Traveling solo does not mean traveling alone. In fact, nine out of 10 solo travelers prefer to take tours during their journey, according to SoloTravelWorld.com. There are all types of tours that cater to solo travelers — some are based on budget, others on activity level or shared interests. The tour you choose is the tour other people with the same travel goals are picking, too, so you’ll meet people with something in common. If you want culture, pick a museum or historic neighborhood tour. Is food and drink your thing? Book a tour of the local cuisine or a mixology class. If you don’t want company, skip organized touring and explore on your own. Also, find tours that offer rates at single occupancy for rooms and excursions. Explore and Exodus Travel are good options for the Gen X or millennial single traveler.
Meet new people, and make new friends. Traveling with friends and family is always fun, but when you’re with people you know, you don’t branch out from your cozy conversation bubble. When you’re solo traveling, you’re more approachable than you are in a group. On his solo travel trips, Patel meets and makes friends along the way — and keeps in touch over WhatsApp. “There are two human superpowers to make a connection with someone,” Patel says. “A deep, sincere smile, and saying ‘hello’.” Patel frequently hires tour guides to observe how they get around. “You meet the best of humanity when you travel,” he says. In France, he met a traveler in his hotel, and the two of them expanded their group touring the country together. Two other solo travelers randomly joined them, met and fell in love, and now they are getting married. “I plan to be at their wedding,” he says.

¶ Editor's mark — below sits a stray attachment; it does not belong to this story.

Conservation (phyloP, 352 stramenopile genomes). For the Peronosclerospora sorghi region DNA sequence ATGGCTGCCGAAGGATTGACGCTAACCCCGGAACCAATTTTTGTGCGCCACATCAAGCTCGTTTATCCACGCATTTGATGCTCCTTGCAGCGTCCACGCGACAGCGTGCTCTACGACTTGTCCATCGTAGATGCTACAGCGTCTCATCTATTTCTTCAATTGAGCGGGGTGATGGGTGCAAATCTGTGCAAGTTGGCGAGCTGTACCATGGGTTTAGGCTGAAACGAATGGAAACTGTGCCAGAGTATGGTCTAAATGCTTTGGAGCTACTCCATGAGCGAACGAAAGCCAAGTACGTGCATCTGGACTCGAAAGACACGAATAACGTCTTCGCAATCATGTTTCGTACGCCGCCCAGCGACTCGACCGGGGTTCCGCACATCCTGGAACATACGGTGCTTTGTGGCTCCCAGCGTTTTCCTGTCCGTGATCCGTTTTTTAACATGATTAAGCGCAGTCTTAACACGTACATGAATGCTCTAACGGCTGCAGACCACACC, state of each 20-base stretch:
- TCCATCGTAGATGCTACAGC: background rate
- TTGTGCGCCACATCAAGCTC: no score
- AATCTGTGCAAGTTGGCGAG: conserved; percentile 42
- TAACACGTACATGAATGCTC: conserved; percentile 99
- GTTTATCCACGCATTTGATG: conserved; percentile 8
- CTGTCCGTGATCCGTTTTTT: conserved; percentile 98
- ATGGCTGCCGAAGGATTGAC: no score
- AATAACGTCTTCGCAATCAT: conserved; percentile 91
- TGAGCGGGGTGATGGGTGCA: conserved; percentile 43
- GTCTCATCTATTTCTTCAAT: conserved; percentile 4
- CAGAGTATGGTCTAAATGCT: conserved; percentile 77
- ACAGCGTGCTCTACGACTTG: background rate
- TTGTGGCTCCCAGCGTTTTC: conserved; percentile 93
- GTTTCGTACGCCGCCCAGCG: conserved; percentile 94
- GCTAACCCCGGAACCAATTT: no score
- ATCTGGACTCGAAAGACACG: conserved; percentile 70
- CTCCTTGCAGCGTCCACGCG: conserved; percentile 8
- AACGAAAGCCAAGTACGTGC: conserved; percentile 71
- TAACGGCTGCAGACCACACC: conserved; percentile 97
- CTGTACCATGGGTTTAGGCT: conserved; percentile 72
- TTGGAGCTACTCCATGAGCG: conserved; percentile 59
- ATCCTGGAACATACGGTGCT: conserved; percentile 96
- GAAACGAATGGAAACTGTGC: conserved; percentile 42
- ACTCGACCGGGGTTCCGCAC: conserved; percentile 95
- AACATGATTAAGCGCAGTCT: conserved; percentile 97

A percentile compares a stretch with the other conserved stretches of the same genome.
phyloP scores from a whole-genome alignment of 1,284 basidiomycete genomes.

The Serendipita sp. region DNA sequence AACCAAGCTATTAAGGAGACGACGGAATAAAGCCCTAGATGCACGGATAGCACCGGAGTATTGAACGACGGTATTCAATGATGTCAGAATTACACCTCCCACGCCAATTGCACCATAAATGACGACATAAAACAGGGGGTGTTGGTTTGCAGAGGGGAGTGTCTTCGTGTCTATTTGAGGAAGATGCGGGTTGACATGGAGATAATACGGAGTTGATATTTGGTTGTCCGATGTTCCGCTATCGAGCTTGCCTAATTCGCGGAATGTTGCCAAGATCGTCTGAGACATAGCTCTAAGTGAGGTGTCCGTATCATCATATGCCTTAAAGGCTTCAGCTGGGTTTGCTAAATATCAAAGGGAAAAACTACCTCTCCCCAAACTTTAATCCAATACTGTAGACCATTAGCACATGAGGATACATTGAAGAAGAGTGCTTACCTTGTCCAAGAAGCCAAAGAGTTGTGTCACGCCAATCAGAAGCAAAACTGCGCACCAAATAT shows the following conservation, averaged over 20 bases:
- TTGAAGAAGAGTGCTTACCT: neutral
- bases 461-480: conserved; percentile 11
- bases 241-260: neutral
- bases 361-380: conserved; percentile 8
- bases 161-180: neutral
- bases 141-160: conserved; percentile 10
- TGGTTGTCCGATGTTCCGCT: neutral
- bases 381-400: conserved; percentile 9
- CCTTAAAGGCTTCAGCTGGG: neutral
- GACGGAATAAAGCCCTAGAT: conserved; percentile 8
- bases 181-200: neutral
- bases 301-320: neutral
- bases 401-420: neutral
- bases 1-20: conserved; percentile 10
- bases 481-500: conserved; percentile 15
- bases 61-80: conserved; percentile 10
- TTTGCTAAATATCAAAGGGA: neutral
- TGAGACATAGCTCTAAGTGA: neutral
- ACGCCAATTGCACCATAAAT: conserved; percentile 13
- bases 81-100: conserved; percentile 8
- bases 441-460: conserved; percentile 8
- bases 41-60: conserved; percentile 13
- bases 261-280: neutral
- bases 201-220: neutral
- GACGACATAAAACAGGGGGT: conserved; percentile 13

Pick a place that honors your headspace. You don’t need a fancy destination to discover more of who you are — you just need a place that fits your state of mind. Choose places where you can achieve your goals. Nervous about traveling solo overseas? Pick a country where English is spoken. If you’re yearning to make life changes, pick somewhere serene. Nesha Pai, motivational speaker, author, and owner of Pai CPA in Charlotte, takes a solo trip every year. “I call it a ‘founder retreat’ — where I’m the founder — and pick a five-star, safe, tropical location,” she says. Pai takes time to reset her personal and career goals and selects beach resorts in Mexico to help boost her creativity. “The bottom line is that my dreams are greater than my fear of traveling solo,” Pai says. Quiet places like beaches or remote countries like Iceland offer the solitude needed for clarity and reflection, but other travelers may seek action or adventure. If that’s the case, head to Europe where you can take trains from city to city, meeting other travelers along the way. Or if you prefer staying in the U.S., tour the monuments in D.C. — then treat yourself to dinner. Depending on where you are in the moment, picking the right destination is key to a positive solo travel experience.